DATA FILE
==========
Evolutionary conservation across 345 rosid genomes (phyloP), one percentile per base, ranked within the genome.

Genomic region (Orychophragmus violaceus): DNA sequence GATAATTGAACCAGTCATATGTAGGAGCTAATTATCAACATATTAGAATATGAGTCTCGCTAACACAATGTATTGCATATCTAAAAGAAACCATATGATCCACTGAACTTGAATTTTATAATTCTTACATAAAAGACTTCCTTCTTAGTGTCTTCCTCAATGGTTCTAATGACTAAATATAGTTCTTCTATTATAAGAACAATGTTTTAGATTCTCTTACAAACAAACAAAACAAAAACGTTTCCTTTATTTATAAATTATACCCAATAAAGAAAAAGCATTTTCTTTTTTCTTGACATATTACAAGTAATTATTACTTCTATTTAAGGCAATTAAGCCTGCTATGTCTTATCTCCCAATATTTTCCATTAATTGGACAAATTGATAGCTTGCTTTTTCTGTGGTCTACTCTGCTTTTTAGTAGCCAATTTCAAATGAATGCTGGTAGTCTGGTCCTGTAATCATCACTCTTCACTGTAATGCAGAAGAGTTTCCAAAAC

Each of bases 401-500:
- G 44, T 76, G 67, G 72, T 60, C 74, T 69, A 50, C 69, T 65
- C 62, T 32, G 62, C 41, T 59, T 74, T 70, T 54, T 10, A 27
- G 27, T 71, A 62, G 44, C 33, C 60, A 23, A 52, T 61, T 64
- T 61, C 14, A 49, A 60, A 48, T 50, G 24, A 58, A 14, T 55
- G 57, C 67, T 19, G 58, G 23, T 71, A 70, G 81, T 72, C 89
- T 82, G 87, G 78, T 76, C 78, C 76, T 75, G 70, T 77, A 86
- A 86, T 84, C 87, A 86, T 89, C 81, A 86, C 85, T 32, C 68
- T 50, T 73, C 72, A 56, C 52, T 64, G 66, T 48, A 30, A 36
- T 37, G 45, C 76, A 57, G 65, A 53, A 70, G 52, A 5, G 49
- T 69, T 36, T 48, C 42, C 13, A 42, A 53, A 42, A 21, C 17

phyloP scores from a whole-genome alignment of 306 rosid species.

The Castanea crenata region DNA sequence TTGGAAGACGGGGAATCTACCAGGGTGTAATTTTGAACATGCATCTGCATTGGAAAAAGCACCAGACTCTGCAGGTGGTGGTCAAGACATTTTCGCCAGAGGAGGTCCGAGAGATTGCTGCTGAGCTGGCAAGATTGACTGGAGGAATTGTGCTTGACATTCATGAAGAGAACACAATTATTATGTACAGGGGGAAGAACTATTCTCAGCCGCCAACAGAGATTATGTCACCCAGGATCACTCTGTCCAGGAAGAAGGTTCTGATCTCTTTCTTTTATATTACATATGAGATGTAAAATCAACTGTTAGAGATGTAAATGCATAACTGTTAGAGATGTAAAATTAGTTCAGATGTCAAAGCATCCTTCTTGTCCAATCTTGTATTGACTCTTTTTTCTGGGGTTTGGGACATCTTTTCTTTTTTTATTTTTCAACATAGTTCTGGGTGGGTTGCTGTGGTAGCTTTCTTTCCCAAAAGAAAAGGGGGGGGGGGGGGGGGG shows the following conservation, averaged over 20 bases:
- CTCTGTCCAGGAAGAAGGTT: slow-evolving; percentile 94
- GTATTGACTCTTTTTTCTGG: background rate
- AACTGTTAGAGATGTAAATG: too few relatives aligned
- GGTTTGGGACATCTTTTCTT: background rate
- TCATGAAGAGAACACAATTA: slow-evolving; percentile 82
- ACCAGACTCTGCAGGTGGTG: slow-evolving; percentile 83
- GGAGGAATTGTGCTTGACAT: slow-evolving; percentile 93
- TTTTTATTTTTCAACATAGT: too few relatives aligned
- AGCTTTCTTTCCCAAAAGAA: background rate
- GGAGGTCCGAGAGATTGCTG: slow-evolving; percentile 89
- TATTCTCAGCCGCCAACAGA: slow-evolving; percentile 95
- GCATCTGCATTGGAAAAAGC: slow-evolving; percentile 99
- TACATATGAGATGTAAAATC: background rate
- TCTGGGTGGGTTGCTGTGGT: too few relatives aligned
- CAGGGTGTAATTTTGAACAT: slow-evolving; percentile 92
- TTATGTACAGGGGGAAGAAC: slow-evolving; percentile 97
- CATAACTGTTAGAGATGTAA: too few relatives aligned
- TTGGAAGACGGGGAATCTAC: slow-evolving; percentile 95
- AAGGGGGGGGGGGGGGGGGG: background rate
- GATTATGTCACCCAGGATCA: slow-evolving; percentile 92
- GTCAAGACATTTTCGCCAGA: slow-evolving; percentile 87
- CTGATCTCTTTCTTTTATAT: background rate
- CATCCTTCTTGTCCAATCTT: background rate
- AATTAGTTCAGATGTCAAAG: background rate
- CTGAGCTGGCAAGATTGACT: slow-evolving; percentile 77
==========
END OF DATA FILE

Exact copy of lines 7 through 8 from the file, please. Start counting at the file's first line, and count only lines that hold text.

- T 61, C 14, A 49, A 60, A 48, T 50, G 24, A 58, A 14, T 55
- G 57, C 67, T 19, G 58, G 23, T 71, A 70, G 81, T 72, C 89